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COVID-19: Vaccine Q&A

What is the COVID-19 vaccine?

The COVID-19 vaccine helps the body develop immunity from the coronavirus that causes COVID-19. The vaccine provides you protection from COVID-19. It is important to note that you cannot catch COVID-19 from the vaccine itself. The COVID-19 vaccines are safe and effective. We encourage our members and providers to get vaccinated when they are eligible.

After you receive any vaccine, your body begins the process of building immunity, which can sometimes cause you to experience mild side effects. This is normal and a sign that the vaccine works for you. If you do experience side effects after receiving the COVID-19 vaccination, they will be similar to the symptoms that many other common vaccines often cause, such as temporary soreness in your arm, fever, chills, tiredness, and headache.

I have heard different vaccine names. Which one is best for me? Can I choose which one I receive?

Both the Pfizer-BioNTech and Moderna COVID-19 vaccines have received approval from the U.S. Food and Drug Administration for Emergency Use Authorization. People who currently fall into the categories of either Phase 1 or Phase 2 cannot decide which vaccine they receive. It is unclear whether the general public will be able to choose which vaccine they receive in the future.

Both vaccines had high success rates during clinical trials. Based on clinical evidence, the Pfizer and Moderna vaccines are more than 94 percent effective in protecting you from having symptomatic infection after receiving both doses of the vaccine.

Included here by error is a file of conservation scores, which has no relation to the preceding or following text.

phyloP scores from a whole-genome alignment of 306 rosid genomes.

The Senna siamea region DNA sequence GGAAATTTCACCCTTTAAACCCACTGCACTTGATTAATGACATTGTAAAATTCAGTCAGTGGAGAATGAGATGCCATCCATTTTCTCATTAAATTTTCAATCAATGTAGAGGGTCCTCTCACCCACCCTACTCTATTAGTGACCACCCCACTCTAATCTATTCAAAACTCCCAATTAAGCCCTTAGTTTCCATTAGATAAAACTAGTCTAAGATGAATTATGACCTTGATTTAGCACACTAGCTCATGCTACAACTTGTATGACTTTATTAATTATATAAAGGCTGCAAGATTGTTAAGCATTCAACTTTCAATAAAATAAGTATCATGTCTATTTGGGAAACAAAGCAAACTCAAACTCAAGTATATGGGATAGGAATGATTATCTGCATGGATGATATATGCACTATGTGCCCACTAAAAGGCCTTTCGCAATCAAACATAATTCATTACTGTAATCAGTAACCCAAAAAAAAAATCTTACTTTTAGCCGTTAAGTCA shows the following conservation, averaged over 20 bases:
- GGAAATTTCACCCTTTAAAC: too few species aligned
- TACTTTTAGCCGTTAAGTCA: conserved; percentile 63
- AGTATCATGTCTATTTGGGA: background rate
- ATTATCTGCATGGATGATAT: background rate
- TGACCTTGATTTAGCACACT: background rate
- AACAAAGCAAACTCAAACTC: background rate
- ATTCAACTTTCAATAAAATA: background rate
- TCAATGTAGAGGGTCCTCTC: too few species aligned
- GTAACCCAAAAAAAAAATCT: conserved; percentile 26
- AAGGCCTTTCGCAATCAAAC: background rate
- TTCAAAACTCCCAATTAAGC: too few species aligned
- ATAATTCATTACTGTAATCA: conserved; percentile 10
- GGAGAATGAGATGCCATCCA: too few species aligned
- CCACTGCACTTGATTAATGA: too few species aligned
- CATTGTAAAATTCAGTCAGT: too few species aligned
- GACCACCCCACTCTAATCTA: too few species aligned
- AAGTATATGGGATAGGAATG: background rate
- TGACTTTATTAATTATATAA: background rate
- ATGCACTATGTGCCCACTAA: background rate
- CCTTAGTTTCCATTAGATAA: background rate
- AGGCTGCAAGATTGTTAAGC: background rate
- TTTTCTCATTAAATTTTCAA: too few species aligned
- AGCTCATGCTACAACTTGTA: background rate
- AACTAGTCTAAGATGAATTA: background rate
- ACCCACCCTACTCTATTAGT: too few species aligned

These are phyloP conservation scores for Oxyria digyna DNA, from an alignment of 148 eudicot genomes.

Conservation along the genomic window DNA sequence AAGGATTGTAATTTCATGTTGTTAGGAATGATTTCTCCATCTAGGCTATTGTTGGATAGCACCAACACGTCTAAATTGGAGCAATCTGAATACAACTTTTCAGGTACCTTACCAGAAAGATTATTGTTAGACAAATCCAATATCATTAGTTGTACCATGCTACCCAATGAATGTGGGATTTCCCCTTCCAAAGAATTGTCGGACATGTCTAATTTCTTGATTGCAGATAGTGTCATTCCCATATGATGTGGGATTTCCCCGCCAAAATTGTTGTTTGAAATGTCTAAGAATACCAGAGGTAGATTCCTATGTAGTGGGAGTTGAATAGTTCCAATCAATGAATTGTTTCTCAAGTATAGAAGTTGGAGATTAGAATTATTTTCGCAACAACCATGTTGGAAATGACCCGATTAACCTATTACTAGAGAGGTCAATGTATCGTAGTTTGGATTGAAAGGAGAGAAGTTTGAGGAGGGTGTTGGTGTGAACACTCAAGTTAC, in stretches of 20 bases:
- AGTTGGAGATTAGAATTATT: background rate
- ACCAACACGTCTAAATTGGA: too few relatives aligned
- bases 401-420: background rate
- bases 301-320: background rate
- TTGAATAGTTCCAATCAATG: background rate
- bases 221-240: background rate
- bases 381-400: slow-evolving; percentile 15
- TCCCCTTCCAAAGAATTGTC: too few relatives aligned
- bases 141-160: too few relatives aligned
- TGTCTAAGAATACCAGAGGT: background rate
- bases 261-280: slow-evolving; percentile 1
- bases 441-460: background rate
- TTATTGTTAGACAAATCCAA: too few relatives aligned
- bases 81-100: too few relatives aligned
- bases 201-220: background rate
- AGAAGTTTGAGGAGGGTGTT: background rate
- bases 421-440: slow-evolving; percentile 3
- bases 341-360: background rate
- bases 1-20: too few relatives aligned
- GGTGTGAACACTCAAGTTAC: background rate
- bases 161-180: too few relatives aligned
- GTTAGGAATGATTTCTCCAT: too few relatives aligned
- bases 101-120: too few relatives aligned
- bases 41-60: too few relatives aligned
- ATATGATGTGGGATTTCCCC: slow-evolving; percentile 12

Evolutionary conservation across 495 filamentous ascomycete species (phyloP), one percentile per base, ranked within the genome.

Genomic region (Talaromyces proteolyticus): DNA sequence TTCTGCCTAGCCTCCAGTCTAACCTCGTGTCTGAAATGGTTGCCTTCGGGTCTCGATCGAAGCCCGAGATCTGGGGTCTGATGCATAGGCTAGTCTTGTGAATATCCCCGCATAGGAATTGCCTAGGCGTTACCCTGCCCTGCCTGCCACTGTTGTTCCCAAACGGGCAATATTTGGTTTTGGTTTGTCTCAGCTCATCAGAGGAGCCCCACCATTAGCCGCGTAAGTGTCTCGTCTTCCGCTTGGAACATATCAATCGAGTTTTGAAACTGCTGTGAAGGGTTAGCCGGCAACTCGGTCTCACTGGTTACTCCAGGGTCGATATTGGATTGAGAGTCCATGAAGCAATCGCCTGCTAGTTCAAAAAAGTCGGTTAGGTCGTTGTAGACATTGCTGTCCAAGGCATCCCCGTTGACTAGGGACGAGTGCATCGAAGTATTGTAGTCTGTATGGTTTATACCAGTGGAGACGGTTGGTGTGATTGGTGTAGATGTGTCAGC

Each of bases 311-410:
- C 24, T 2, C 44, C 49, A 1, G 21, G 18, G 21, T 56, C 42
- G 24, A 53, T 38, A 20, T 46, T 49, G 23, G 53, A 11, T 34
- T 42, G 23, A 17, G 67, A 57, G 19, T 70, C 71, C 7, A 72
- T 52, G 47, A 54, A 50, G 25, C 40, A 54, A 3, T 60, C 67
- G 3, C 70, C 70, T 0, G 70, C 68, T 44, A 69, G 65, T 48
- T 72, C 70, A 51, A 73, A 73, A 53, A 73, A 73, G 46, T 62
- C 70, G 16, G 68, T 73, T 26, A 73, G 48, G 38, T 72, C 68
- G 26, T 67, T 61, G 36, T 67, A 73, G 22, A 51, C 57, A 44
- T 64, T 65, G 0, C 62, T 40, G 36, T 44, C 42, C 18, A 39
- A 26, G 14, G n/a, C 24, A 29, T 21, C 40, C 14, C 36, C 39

When can I get the vaccine? Will there be a shortage?

Vaccine distribution in Massachusetts will occur in a phased approach in order to prioritize high-risk community members. Currently, Massachusetts residents age 75 and older are able to get the vaccine. As the supply of COVID-19 vaccines increases, the timeline of distribution will expand to include more individuals. For eligibility details, visit Mass.gov

Will I be covered if I get the vaccine from an out-of-network provider?

The COVID-19 vaccine is covered by the federal government and will be provided free of charge to the public. There is no cost associated for Tufts Health Plan members, including out-of-pocket fees or copayments related to the COVID-19 vaccine administration. All health care provider sites that receive COVID-19 vaccines must agree not to charge patients any out-of-pocket fees or deny anyone vaccination services.

How much does the vaccine cost?

The COVID-19 vaccine is covered by the federal government and will be provided free of charge to the public. There is no cost associated for Tufts Health Plan members, including out-of-pocket fees or copayments related to the COVID-19 vaccine administration. All health care provider sites that receive COVID-19 vaccines must agree not to charge patients any out-of-pocket fees or deny anyone vaccination services.

Will I have to pay out of pocket for any vaccine costs?

There are no out-of-pocket costs for Tufts Health Plan members for either the COVID-19 vaccine or for the cost of administering it.

Where can I get the vaccine?

Once the vaccine is widely available, the plan is to have it available to be administered in doctors’ offices, select retail pharmacies, hospitals, and federally qualified health centers. For vaccine location information visit Mass.gov.

Are there any vaccines that do not require two doses?